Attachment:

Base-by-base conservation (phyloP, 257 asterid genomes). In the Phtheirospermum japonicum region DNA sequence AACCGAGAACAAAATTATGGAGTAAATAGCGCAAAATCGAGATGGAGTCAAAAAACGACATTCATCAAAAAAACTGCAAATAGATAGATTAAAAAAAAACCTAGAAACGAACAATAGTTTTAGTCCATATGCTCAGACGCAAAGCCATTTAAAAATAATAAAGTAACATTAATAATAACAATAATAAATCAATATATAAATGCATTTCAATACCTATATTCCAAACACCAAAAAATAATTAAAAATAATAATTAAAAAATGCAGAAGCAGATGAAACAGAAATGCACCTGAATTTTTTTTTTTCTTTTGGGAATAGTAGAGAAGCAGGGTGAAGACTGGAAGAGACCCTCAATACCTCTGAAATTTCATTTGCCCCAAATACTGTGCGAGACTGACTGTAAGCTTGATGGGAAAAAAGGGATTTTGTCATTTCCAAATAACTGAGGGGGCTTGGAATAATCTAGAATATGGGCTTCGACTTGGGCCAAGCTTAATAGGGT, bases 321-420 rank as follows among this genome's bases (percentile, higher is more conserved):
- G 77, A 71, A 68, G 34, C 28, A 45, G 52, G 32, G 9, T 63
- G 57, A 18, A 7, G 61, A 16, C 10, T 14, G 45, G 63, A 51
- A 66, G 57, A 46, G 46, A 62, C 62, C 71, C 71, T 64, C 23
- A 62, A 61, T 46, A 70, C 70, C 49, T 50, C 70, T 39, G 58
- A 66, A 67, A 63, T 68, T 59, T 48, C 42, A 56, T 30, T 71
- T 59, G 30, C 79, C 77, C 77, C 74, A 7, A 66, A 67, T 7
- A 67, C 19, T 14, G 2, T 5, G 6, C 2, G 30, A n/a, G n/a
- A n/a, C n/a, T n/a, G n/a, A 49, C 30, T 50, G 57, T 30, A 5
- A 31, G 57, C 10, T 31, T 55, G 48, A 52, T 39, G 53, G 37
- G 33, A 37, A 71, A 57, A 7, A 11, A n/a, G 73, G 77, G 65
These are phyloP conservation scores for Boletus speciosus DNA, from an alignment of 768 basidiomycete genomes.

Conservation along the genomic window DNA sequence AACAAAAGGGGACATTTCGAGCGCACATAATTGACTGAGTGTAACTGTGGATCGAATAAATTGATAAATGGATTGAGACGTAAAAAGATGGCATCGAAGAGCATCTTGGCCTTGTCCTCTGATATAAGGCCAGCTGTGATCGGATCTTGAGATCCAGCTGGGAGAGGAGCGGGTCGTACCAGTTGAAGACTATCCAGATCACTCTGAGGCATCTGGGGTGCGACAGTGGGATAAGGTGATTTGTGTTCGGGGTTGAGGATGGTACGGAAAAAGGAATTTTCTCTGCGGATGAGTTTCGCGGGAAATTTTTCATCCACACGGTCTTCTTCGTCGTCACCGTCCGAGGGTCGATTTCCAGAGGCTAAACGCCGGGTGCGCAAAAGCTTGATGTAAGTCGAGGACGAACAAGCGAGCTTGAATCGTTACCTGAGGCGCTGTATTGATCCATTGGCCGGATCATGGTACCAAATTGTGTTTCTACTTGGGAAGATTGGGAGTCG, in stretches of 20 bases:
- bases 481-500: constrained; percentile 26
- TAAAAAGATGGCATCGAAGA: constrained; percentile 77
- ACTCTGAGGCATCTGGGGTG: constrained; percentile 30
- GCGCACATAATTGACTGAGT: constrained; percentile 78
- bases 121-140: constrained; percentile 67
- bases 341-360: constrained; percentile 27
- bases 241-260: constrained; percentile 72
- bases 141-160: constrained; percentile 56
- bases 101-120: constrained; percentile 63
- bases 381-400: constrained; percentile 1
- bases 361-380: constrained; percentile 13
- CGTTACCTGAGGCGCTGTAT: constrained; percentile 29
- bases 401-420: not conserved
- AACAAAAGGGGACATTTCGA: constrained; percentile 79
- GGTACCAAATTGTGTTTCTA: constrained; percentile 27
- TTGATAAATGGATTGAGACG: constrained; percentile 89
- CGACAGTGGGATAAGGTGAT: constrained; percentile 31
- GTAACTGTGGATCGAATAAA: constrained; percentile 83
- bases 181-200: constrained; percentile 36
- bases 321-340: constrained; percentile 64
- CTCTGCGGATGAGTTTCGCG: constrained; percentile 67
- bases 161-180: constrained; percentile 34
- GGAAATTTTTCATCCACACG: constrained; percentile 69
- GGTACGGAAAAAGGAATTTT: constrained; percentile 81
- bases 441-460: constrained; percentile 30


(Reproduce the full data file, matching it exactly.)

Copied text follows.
Base-by-base conservation (phyloP, 257 asterid genomes). In the Phtheirospermum japonicum region DNA sequence AACCGAGAACAAAATTATGGAGTAAATAGCGCAAAATCGAGATGGAGTCAAAAAACGACATTCATCAAAAAAACTGCAAATAGATAGATTAAAAAAAAACCTAGAAACGAACAATAGTTTTAGTCCATATGCTCAGACGCAAAGCCATTTAAAAATAATAAAGTAACATTAATAATAACAATAATAAATCAATATATAAATGCATTTCAATACCTATATTCCAAACACCAAAAAATAATTAAAAATAATAATTAAAAAATGCAGAAGCAGATGAAACAGAAATGCACCTGAATTTTTTTTTTTCTTTTGGGAATAGTAGAGAAGCAGGGTGAAGACTGGAAGAGACCCTCAATACCTCTGAAATTTCATTTGCCCCAAATACTGTGCGAGACTGACTGTAAGCTTGATGGGAAAAAAGGGATTTTGTCATTTCCAAATAACTGAGGGGGCTTGGAATAATCTAGAATATGGGCTTCGACTTGGGCCAAGCTTAATAGGGT, bases 321-420 rank as follows among this genome's bases (percentile, higher is more conserved):
- G 77, A 71, A 68, G 34, C 28, A 45, G 52, G 32, G 9, T 63
- G 57, A 18, A 7, G 61, A 16, C 10, T 14, G 45, G 63, A 51
- A 66, G 57, A 46, G 46, A 62, C 62, C 71, C 71, T 64, C 23
- A 62, A 61, T 46, A 70, C 70, C 49, T 50, C 70, T 39, G 58
- A 66, A 67, A 63, T 68, T 59, T 48, C 42, A 56, T 30, T 71
- T 59, G 30, C 79, C 77, C 77, C 74, A 7, A 66, A 67, T 7
- A 67, C 19, T 14, G 2, T 5, G 6, C 2, G 30, A n/a, G n/a
- A n/a, C n/a, T n/a, G n/a, A 49, C 30, T 50, G 57, T 30, A 5
- A 31, G 57, C 10, T 31, T 55, G 48, A 52, T 39, G 53, G 37
- G 33, A 37, A 71, A 57, A 7, A 11, A n/a, G 73, G 77, G 65
These are phyloP conservation scores for Boletus speciosus DNA, from an alignment of 768 basidiomycete genomes.

Conservation along the genomic window DNA sequence AACAAAAGGGGACATTTCGAGCGCACATAATTGACTGAGTGTAACTGTGGATCGAATAAATTGATAAATGGATTGAGACGTAAAAAGATGGCATCGAAGAGCATCTTGGCCTTGTCCTCTGATATAAGGCCAGCTGTGATCGGATCTTGAGATCCAGCTGGGAGAGGAGCGGGTCGTACCAGTTGAAGACTATCCAGATCACTCTGAGGCATCTGGGGTGCGACAGTGGGATAAGGTGATTTGTGTTCGGGGTTGAGGATGGTACGGAAAAAGGAATTTTCTCTGCGGATGAGTTTCGCGGGAAATTTTTCATCCACACGGTCTTCTTCGTCGTCACCGTCCGAGGGTCGATTTCCAGAGGCTAAACGCCGGGTGCGCAAAAGCTTGATGTAAGTCGAGGACGAACAAGCGAGCTTGAATCGTTACCTGAGGCGCTGTATTGATCCATTGGCCGGATCATGGTACCAAATTGTGTTTCTACTTGGGAAGATTGGGAGTCG, in stretches of 20 bases:
- bases 481-500: constrained; percentile 26
- TAAAAAGATGGCATCGAAGA: constrained; percentile 77
- ACTCTGAGGCATCTGGGGTG: constrained; percentile 30
- GCGCACATAATTGACTGAGT: constrained; percentile 78
- bases 121-140: constrained; percentile 67
- bases 341-360: constrained; percentile 27
- bases 241-260: constrained; percentile 72
- bases 141-160: constrained; percentile 56
- bases 101-120: constrained; percentile 63
- bases 381-400: constrained; percentile 1
- bases 361-380: constrained; percentile 13
- CGTTACCTGAGGCGCTGTAT: constrained; percentile 29
- bases 401-420: not conserved
- AACAAAAGGGGACATTTCGA: constrained; percentile 79
- GGTACCAAATTGTGTTTCTA: constrained; percentile 27
- TTGATAAATGGATTGAGACG: constrained; percentile 89
- CGACAGTGGGATAAGGTGAT: constrained; percentile 31
- GTAACTGTGGATCGAATAAA: constrained; percentile 83
- bases 181-200: constrained; percentile 36
- bases 321-340: constrained; percentile 64
- CTCTGCGGATGAGTTTCGCG: constrained; percentile 67
- bases 161-180: constrained; percentile 34
- GGAAATTTTTCATCCACACG: constrained; percentile 69
- GGTACGGAAAAAGGAATTTT: constrained; percentile 81
- bases 441-460: constrained; percentile 30